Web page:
• Cash flow forecasts (cash requirements)
  • Significant or unusual transactions.

Consistent Work Habits

We’ve all known people who took it easy for weeks, then pulled an all-nighter to meet a deadline. Such inconsistent work habits are strong indicators that the individual is not attentive to processes. It also sharply raises the probability of errors in the frantic last-minute activities.

Willingness to Be Controversial

As the CEO, you need to make it very clear to the finance/accounting managers that you expect frank and honest information and that they will not be victims of “shoot the messenger” thinking. Once that assurance is given, your financial managers should be an integral part of your company’s management team. They should not be reluctant to express their opinions and concerns to you or to other department leaders.

Source by Fred McKibben

25 Examples of Finance Key Performance Indicators (KPI s) for Small Business

Key Performance Indicators (KPI s) help businesses of all sizes from a small business or SME to a much larger company or organisation define and measure progress toward business goals.

KPI s are quantifiable measurements, agreed at the outset, that reflect the critical success factors of a business or organisation. They will differ from business to business.

KPI s are a critical tool in helping to ensure a business is focused on achieving its desired goals.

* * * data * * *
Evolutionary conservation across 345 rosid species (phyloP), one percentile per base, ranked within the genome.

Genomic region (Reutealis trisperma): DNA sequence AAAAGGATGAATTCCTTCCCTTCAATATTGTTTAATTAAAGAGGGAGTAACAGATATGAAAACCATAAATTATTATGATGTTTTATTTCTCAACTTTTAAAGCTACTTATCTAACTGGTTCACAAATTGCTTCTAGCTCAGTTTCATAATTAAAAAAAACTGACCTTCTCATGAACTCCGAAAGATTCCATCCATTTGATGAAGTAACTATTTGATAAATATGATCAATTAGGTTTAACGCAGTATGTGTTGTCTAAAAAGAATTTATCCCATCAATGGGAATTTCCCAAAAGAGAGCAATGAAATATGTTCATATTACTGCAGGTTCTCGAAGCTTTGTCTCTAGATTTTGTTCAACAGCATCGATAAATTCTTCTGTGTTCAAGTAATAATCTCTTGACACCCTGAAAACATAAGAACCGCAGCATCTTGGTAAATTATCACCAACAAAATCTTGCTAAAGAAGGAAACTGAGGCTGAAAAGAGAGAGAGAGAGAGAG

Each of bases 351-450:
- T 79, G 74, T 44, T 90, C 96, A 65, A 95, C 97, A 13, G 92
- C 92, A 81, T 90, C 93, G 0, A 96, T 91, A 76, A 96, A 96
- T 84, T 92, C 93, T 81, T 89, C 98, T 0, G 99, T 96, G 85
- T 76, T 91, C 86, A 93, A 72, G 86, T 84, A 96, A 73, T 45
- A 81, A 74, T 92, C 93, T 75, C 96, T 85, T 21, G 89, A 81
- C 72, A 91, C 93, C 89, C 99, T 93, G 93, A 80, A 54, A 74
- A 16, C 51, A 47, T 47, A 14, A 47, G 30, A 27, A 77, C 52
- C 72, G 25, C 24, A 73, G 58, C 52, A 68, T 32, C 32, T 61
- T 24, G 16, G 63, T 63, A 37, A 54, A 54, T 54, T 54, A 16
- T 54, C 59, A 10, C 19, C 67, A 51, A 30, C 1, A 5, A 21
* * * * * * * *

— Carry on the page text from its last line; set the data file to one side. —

There are many examples of KPI s but it is important to recognize that they will vary from business to business and will depend on the specific objectives of a business at a given point.

Finance related examples of KPI s may include any of the following 25 examples of KPI s which is not an exhaustive list:

  • Accounts Receivable Collection Period
  • Cash Flow Return on Investments (CFROI)
  • Cost Income Ratio
  • Cost per payslip issued
  • Creditor days
  • Cycle time to process payroll
  • Cycle time to resolve an invoice error
  • Debtor days
  • Direct costs
  • EBIT
  • Fixed costs
  • Gearing
  • Invoicing processing costs
  • Number of invoices outstanding
  • Number of overdue invoices
  • Percentage of bad debts against invoiced revenue
  • Percentage of financial reports issued on time
  • Percentage of invoices disputed
  • Percentage of invoices under query
  • Profit per customer
  • Profit per employee (FTE)
  • Profit per product
  • Profit per project
  • Return on capital employed (ROCE)
  • Return on Equity (ROE)

There are literally hundreds of KPI s that may or may not be applicable to your enterprise. The key is to identify the ones that a critical to the success of your enterprise.

KPI s are a very valuable performance management tool for sole traders and SMEs through to larger companies and international organisations. Sadly, the need for the use of KPI s is not as understood as it should be in SMEs so therefore are not used as often as they should be.

Small business or SME owners need not be afraid to embrace the use of Key Performance Indicators as there are a number of business to business consultant resources that are there to help a SME develop and identify a dashboard of the most relevant KPIs for their operations so that there is a true understanding of what drives the underlying profit performance which therefore increases the likelihood that an owner will be successful in meeting the stated goals and objectives for that enterprise. Knowledge is power as they say and monitoring KPI s provides that vital knowledge.

Source by Kelly Clifford